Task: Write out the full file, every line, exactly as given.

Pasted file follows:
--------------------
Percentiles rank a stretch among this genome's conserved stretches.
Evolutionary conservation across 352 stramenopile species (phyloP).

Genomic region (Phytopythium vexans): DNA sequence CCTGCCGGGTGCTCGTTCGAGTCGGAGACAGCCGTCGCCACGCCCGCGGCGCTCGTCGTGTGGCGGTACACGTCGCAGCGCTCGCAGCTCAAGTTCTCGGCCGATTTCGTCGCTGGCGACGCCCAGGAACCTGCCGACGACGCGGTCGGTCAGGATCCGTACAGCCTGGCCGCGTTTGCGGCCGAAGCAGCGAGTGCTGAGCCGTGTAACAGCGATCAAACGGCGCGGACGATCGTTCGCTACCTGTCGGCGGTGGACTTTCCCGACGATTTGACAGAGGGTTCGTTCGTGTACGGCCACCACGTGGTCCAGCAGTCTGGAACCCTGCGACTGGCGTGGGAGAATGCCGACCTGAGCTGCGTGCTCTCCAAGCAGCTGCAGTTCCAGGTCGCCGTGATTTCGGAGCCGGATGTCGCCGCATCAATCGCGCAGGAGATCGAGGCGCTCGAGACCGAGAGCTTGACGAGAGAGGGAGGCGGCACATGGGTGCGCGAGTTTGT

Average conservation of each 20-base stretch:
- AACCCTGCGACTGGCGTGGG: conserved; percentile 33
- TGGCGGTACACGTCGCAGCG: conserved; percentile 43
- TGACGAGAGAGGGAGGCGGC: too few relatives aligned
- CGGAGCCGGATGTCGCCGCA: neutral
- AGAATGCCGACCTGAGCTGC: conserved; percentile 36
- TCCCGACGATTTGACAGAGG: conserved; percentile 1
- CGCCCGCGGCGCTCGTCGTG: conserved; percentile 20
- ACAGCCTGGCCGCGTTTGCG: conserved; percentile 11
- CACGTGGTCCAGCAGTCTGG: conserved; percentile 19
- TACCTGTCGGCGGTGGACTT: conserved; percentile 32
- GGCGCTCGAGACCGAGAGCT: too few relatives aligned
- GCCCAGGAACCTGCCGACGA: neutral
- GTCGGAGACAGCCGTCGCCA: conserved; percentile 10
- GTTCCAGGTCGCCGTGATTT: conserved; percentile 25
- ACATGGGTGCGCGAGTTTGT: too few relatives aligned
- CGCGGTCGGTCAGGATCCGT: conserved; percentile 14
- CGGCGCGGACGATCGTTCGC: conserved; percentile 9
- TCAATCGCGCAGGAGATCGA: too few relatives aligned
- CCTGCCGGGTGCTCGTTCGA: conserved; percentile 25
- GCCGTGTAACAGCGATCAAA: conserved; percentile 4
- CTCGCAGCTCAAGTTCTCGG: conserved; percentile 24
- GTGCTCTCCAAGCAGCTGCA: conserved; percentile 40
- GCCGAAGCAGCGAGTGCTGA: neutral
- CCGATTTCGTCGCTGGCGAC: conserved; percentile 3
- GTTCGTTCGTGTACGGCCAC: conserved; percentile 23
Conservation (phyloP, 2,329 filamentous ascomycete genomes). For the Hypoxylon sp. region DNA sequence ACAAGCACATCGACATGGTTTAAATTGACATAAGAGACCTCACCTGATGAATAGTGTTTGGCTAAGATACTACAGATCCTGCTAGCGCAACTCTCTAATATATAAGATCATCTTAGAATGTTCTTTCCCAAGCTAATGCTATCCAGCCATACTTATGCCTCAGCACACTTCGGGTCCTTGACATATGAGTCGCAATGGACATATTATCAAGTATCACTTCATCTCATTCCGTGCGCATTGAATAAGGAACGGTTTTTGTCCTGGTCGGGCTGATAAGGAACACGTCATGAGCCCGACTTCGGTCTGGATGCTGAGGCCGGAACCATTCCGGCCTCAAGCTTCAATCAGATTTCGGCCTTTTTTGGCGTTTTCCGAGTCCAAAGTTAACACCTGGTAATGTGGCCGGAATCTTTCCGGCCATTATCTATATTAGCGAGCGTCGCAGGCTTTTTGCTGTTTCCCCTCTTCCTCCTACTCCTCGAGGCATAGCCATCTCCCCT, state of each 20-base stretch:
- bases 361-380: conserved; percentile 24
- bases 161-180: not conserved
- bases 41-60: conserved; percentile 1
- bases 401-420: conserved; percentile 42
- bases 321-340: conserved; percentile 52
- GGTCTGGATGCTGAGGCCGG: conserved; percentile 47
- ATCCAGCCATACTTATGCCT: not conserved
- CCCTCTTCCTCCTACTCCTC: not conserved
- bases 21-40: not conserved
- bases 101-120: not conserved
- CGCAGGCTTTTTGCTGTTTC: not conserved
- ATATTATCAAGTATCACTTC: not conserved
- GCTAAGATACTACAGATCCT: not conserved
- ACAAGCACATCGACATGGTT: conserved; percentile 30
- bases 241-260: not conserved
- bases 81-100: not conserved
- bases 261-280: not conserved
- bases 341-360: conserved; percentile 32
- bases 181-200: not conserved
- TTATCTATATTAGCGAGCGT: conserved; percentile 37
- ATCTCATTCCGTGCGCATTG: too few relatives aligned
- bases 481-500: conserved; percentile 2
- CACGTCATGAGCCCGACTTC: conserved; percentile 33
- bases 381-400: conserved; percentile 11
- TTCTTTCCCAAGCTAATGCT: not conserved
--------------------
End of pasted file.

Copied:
Percentiles rank a stretch among this genome's conserved stretches.
Evolutionary conservation across 352 stramenopile species (phyloP).

Genomic region (Phytopythium vexans): DNA sequence CCTGCCGGGTGCTCGTTCGAGTCGGAGACAGCCGTCGCCACGCCCGCGGCGCTCGTCGTGTGGCGGTACACGTCGCAGCGCTCGCAGCTCAAGTTCTCGGCCGATTTCGTCGCTGGCGACGCCCAGGAACCTGCCGACGACGCGGTCGGTCAGGATCCGTACAGCCTGGCCGCGTTTGCGGCCGAAGCAGCGAGTGCTGAGCCGTGTAACAGCGATCAAACGGCGCGGACGATCGTTCGCTACCTGTCGGCGGTGGACTTTCCCGACGATTTGACAGAGGGTTCGTTCGTGTACGGCCACCACGTGGTCCAGCAGTCTGGAACCCTGCGACTGGCGTGGGAGAATGCCGACCTGAGCTGCGTGCTCTCCAAGCAGCTGCAGTTCCAGGTCGCCGTGATTTCGGAGCCGGATGTCGCCGCATCAATCGCGCAGGAGATCGAGGCGCTCGAGACCGAGAGCTTGACGAGAGAGGGAGGCGGCACATGGGTGCGCGAGTTTGT

Average conservation of each 20-base stretch:
- AACCCTGCGACTGGCGTGGG: conserved; percentile 33
- TGGCGGTACACGTCGCAGCG: conserved; percentile 43
- TGACGAGAGAGGGAGGCGGC: too few relatives aligned
- CGGAGCCGGATGTCGCCGCA: neutral
- AGAATGCCGACCTGAGCTGC: conserved; percentile 36
- TCCCGACGATTTGACAGAGG: conserved; percentile 1
- CGCCCGCGGCGCTCGTCGTG: conserved; percentile 20
- ACAGCCTGGCCGCGTTTGCG: conserved; percentile 11
- CACGTGGTCCAGCAGTCTGG: conserved; percentile 19
- TACCTGTCGGCGGTGGACTT: conserved; percentile 32
- GGCGCTCGAGACCGAGAGCT: too few relatives aligned
- GCCCAGGAACCTGCCGACGA: neutral
- GTCGGAGACAGCCGTCGCCA: conserved; percentile 10
- GTTCCAGGTCGCCGTGATTT: conserved; percentile 25
- ACATGGGTGCGCGAGTTTGT: too few relatives aligned
- CGCGGTCGGTCAGGATCCGT: conserved; percentile 14
- CGGCGCGGACGATCGTTCGC: conserved; percentile 9
- TCAATCGCGCAGGAGATCGA: too few relatives aligned
- CCTGCCGGGTGCTCGTTCGA: conserved; percentile 25
- GCCGTGTAACAGCGATCAAA: conserved; percentile 4
- CTCGCAGCTCAAGTTCTCGG: conserved; percentile 24
- GTGCTCTCCAAGCAGCTGCA: conserved; percentile 40
- GCCGAAGCAGCGAGTGCTGA: neutral
- CCGATTTCGTCGCTGGCGAC: conserved; percentile 3
- GTTCGTTCGTGTACGGCCAC: conserved; percentile 23
Conservation (phyloP, 2,329 filamentous ascomycete genomes). For the Hypoxylon sp. region DNA sequence ACAAGCACATCGACATGGTTTAAATTGACATAAGAGACCTCACCTGATGAATAGTGTTTGGCTAAGATACTACAGATCCTGCTAGCGCAACTCTCTAATATATAAGATCATCTTAGAATGTTCTTTCCCAAGCTAATGCTATCCAGCCATACTTATGCCTCAGCACACTTCGGGTCCTTGACATATGAGTCGCAATGGACATATTATCAAGTATCACTTCATCTCATTCCGTGCGCATTGAATAAGGAACGGTTTTTGTCCTGGTCGGGCTGATAAGGAACACGTCATGAGCCCGACTTCGGTCTGGATGCTGAGGCCGGAACCATTCCGGCCTCAAGCTTCAATCAGATTTCGGCCTTTTTTGGCGTTTTCCGAGTCCAAAGTTAACACCTGGTAATGTGGCCGGAATCTTTCCGGCCATTATCTATATTAGCGAGCGTCGCAGGCTTTTTGCTGTTTCCCCTCTTCCTCCTACTCCTCGAGGCATAGCCATCTCCCCT, state of each 20-base stretch:
- bases 361-380: conserved; percentile 24
- bases 161-180: not conserved
- bases 41-60: conserved; percentile 1
- bases 401-420: conserved; percentile 42
- bases 321-340: conserved; percentile 52
- GGTCTGGATGCTGAGGCCGG: conserved; percentile 47
- ATCCAGCCATACTTATGCCT: not conserved
- CCCTCTTCCTCCTACTCCTC: not conserved
- bases 21-40: not conserved
- bases 101-120: not conserved
- CGCAGGCTTTTTGCTGTTTC: not conserved
- ATATTATCAAGTATCACTTC: not conserved
- GCTAAGATACTACAGATCCT: not conserved
- ACAAGCACATCGACATGGTT: conserved; percentile 30
- bases 241-260: not conserved
- bases 81-100: not conserved
- bases 261-280: not conserved
- bases 341-360: conserved; percentile 32
- bases 181-200: not conserved
- TTATCTATATTAGCGAGCGT: conserved; percentile 37
- ATCTCATTCCGTGCGCATTG: too few relatives aligned
- bases 481-500: conserved; percentile 2
- CACGTCATGAGCCCGACTTC: conserved; percentile 33
- bases 381-400: conserved; percentile 11
- TTCTTTCCCAAGCTAATGCT: not conserved